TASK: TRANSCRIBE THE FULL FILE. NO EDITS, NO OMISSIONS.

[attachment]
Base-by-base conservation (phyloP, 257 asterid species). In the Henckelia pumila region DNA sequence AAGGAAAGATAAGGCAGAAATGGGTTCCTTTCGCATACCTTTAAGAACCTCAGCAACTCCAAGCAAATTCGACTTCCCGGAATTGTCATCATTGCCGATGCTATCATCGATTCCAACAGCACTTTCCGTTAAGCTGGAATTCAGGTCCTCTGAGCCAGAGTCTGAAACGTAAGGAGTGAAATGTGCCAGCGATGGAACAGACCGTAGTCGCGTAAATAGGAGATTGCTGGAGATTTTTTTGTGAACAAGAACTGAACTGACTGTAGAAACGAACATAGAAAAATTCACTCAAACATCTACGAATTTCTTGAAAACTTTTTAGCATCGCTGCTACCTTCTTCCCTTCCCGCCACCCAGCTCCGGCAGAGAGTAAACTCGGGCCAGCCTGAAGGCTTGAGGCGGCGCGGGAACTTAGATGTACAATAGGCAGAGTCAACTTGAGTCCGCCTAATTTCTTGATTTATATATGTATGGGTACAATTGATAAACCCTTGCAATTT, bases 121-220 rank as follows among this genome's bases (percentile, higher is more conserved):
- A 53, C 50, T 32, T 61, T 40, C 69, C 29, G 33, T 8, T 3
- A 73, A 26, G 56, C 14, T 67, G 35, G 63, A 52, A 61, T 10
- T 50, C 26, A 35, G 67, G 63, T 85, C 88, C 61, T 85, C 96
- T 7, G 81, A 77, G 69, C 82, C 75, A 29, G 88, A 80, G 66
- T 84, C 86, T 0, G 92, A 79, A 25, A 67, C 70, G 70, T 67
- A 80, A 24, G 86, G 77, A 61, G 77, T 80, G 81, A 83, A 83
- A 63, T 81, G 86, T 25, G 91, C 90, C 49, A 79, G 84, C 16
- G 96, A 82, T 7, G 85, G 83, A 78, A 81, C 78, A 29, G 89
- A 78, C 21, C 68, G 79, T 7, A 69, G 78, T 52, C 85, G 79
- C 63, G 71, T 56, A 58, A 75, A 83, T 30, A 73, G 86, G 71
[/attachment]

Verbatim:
Base-by-base conservation (phyloP, 257 asterid species). In the Henckelia pumila region DNA sequence AAGGAAAGATAAGGCAGAAATGGGTTCCTTTCGCATACCTTTAAGAACCTCAGCAACTCCAAGCAAATTCGACTTCCCGGAATTGTCATCATTGCCGATGCTATCATCGATTCCAACAGCACTTTCCGTTAAGCTGGAATTCAGGTCCTCTGAGCCAGAGTCTGAAACGTAAGGAGTGAAATGTGCCAGCGATGGAACAGACCGTAGTCGCGTAAATAGGAGATTGCTGGAGATTTTTTTGTGAACAAGAACTGAACTGACTGTAGAAACGAACATAGAAAAATTCACTCAAACATCTACGAATTTCTTGAAAACTTTTTAGCATCGCTGCTACCTTCTTCCCTTCCCGCCACCCAGCTCCGGCAGAGAGTAAACTCGGGCCAGCCTGAAGGCTTGAGGCGGCGCGGGAACTTAGATGTACAATAGGCAGAGTCAACTTGAGTCCGCCTAATTTCTTGATTTATATATGTATGGGTACAATTGATAAACCCTTGCAATTT, bases 121-220 rank as follows among this genome's bases (percentile, higher is more conserved):
- A 53, C 50, T 32, T 61, T 40, C 69, C 29, G 33, T 8, T 3
- A 73, A 26, G 56, C 14, T 67, G 35, G 63, A 52, A 61, T 10
- T 50, C 26, A 35, G 67, G 63, T 85, C 88, C 61, T 85, C 96
- T 7, G 81, A 77, G 69, C 82, C 75, A 29, G 88, A 80, G 66
- T 84, C 86, T 0, G 92, A 79, A 25, A 67, C 70, G 70, T 67
- A 80, A 24, G 86, G 77, A 61, G 77, T 80, G 81, A 83, A 83
- A 63, T 81, G 86, T 25, G 91, C 90, C 49, A 79, G 84, C 16
- G 96, A 82, T 7, G 85, G 83, A 78, A 81, C 78, A 29, G 89
- A 78, C 21, C 68, G 79, T 7, A 69, G 78, T 52, C 85, G 79
- C 63, G 71, T 56, A 58, A 75, A 83, T 30, A 73, G 86, G 71